I always put the partially carved saddles down as "lesser" because they didn't get the extra time spent on them. Cheap saddles were plain, not carved when I was a kid, learning about saddles. Like any horse thing, you look over a person's "outfit", saddle, bridle, horse, boots and clothes, when you meet them. Plain new saddle meant they didn't spend a lot on it, usually one of the local Horse Auction specials. Though seeing an old, well broke-in saddle all shined up, meant it could be inherited, of good quality, riding what they had already.

Stamped over-all, or carved on all parts, would be a better look to me, than smooth fenders or seat leather over the fender tops. Too slippery when plain, especially if rainy or you are sweaty and someone drops their head!

A couple designs I have liked were Sunflower and Morning Glory. Both were pretty, recognizable for those flowers in the carvings.

Funny, I didn't think I was such a saddle snob until I wrote it out!

Jul. 28, 2012, 04:11 PM
In my case, for this one, went with partially tooled because fully tooled is such a pain to clean.:)

I don't dislike full tooling, just a change of pace. But the amount of tooling is simply a function of additional hours of 'cosmetic' touches. Far more important in terms of quality is what you can't see, the tree and interior workmanship.

A boarder at the barn just paid more for a Colorado saddle than I paid for my custom- and when horse started complaining, a quick look by a knowledgeable saddle fellow showed an asymmetrical tree.

Jul. 30, 2012, 12:15 PM
Bluey - both beautiful saddles. The older ranch saddle had flowers on it I couldn't identify, but they were very pretty.

Go Fish
Jul. 31, 2012, 02:19 AM
I used basket weave for my reining and cutting saddles, a floral pattern on my pleasure saddles. Sort of a tradition in the western show pen, although I don't think people pay much attention to that anymore.

My old Victor equitation saddle from the early 70s is tooled with marijuana leaves...seriously! :lol: I was always a rebel and my Dad just rolled his eyes when I ordered it. Very few of them were made and it's somewhat of a collector's piece. I'm SO glad I hung onto it.

Jul. 31, 2012, 10:55 AM
Go Fish - I never knew anyone even did marijuana tooling! That's hilarious!! :lol:

Jul. 31, 2012, 11:53 AM
Saddle makers will tool any pattern you want, even little unicorns.;)

The better, older saddle makers have a few special tooling patterns that are just theirs and you can know their saddles by it at shows.

Many apprentice saddlers work years on refining their own patterns, before they go off on their own.

I don't know today, but years ago, a really good saddle was fully tooled, everything else was a notch below, although just as serviceable.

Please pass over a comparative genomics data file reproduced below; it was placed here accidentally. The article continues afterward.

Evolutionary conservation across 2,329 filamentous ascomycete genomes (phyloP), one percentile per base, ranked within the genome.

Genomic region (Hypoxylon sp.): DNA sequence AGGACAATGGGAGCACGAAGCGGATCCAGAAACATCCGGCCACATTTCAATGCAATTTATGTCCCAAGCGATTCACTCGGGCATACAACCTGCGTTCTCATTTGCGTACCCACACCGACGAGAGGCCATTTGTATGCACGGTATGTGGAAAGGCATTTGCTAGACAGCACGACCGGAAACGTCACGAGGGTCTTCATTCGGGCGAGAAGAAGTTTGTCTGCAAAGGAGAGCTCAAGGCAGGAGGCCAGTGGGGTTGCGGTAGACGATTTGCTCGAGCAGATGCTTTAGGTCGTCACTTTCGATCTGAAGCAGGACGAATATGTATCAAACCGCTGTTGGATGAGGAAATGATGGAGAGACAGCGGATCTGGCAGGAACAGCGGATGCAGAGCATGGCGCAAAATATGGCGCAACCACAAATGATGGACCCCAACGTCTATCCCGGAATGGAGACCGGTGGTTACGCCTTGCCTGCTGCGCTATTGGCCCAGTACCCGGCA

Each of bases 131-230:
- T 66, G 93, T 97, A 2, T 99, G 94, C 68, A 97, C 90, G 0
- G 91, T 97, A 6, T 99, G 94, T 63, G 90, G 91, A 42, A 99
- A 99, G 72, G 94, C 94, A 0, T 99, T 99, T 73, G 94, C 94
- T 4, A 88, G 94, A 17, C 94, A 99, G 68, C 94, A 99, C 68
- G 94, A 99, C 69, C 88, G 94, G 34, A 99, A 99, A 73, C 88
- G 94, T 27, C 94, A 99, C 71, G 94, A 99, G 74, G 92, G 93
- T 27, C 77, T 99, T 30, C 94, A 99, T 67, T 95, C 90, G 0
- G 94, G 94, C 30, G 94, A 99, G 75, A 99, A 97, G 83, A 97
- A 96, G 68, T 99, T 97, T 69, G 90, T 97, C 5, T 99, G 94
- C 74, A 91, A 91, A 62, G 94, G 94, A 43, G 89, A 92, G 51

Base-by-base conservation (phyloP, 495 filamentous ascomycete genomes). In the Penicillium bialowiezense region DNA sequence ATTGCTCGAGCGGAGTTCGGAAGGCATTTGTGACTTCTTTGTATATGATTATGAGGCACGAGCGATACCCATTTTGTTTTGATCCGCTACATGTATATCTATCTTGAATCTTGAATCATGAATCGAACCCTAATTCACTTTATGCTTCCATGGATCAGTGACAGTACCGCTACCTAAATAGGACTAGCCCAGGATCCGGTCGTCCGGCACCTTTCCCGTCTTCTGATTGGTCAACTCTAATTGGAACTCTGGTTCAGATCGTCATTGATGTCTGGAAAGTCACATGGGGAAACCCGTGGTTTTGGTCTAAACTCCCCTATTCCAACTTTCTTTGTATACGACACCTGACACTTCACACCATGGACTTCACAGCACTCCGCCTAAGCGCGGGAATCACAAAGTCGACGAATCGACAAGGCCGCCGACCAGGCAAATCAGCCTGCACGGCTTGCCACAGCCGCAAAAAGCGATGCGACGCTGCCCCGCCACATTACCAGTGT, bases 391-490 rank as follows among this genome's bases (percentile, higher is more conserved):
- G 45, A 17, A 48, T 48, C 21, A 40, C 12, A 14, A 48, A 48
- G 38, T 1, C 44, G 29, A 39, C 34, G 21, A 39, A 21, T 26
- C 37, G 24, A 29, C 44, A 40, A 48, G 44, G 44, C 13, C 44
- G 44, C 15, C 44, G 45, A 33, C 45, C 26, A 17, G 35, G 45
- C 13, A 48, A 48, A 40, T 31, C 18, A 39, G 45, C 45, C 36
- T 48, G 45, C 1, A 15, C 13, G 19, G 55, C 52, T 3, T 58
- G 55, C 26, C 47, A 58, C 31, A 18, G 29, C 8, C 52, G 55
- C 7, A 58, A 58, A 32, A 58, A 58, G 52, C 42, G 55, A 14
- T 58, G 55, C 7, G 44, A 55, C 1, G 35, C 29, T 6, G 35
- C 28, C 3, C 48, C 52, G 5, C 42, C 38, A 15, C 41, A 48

I didn't know anyone ranching or showing, with made to order saddles, not riding fully tooled saddles.
Now, you would see here and there a very down on it's luck cowboy, that had to use a rough out plain saddle, the kind that would eat your behind raw for long time, before it got somewhat slick.

For years, I had not seen basquetweave tooling for a whole saddle, that was just for some borders or fill in.

I expect all that changes with the discipline, the region and tradition.

The past 30 or so years, since cutting became more than one more rodeo class, those saddles are not any more tooled all over, more plain.

I say, get what you like, that is what will be important, not looking like anyone else.:yes:

Jul. 31, 2012, 01:21 PM
I ordered a semi custom saddle from Dakota. I took their basic roper and put this combo together. You choose your saddle style, tooling, seat, horn wrap and other finishes.


Apparently they liked the way it came out and are selling it as I put it together; except I did a black leather seat not the suede. It is a Diamond pattern with oak leafs that they offer, I thought that was different with out being too heavily tooled.

Aug. 1, 2012, 12:45 PM
What are you going to be using your saddle for? Showing/competitions or trail riding?

I personally will never own another basket weave saddle. I LOVE the look of them... hate to clean them after trail riding in mud/dust and we do a lot of that type of riding.

Our trail saddles have simple barbed wire or floral tooling just around the edge of the saddle, but nothing too elaborate. My barrel saddle has basket weave just on the back. DH's roping saddle has oakleaf & floral tooling over the entire thing which can be a pain to clean, but is a beautiful saddle.

Aug. 1, 2012, 01:04 PM
Thanks everyone for the replies and ideas for tooling on my new saddle!

This will be a work/trail saddle. I get invited to brandings and to sort/gather on occasion, so this would be the saddle I'd use. I also would alternate this with my dressage saddle for trail riding.

I was thinking that the heavily tooled and basket weave saddles would be a bear to clean. So that would be a consideration.